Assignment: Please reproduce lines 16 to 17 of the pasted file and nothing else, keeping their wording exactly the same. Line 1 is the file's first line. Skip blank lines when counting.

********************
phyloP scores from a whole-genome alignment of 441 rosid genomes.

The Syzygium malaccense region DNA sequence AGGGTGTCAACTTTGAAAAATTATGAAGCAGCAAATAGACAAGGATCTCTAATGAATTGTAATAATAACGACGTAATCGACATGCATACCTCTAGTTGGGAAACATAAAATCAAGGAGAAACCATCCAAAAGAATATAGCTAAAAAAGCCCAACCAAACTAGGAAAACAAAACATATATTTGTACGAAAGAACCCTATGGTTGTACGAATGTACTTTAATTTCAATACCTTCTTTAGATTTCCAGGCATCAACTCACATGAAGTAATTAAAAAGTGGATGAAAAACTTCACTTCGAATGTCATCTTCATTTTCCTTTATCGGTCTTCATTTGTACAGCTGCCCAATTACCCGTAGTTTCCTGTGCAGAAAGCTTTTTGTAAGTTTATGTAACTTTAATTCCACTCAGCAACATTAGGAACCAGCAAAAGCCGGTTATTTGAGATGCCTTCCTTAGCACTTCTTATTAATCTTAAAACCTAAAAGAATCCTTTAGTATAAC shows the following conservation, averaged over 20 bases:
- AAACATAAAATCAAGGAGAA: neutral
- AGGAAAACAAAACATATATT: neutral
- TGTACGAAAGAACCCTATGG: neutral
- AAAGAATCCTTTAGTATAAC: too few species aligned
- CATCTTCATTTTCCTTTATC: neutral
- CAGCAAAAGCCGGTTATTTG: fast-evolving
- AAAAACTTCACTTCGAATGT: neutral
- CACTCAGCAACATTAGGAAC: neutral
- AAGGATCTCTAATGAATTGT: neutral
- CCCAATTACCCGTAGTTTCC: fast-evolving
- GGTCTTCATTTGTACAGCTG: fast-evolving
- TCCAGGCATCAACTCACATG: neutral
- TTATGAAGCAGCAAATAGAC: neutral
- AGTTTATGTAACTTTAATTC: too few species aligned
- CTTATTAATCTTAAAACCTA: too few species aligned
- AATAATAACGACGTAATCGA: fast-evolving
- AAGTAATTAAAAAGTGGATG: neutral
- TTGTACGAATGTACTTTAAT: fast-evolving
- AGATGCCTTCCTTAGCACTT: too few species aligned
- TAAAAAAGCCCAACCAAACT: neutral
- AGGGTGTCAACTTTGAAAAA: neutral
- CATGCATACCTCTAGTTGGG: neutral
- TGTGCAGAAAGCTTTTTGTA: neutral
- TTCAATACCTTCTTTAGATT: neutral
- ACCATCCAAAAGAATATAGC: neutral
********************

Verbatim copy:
- AGTTTATGTAACTTTAATTC: too few species aligned
- CTTATTAATCTTAAAACCTA: too few species aligned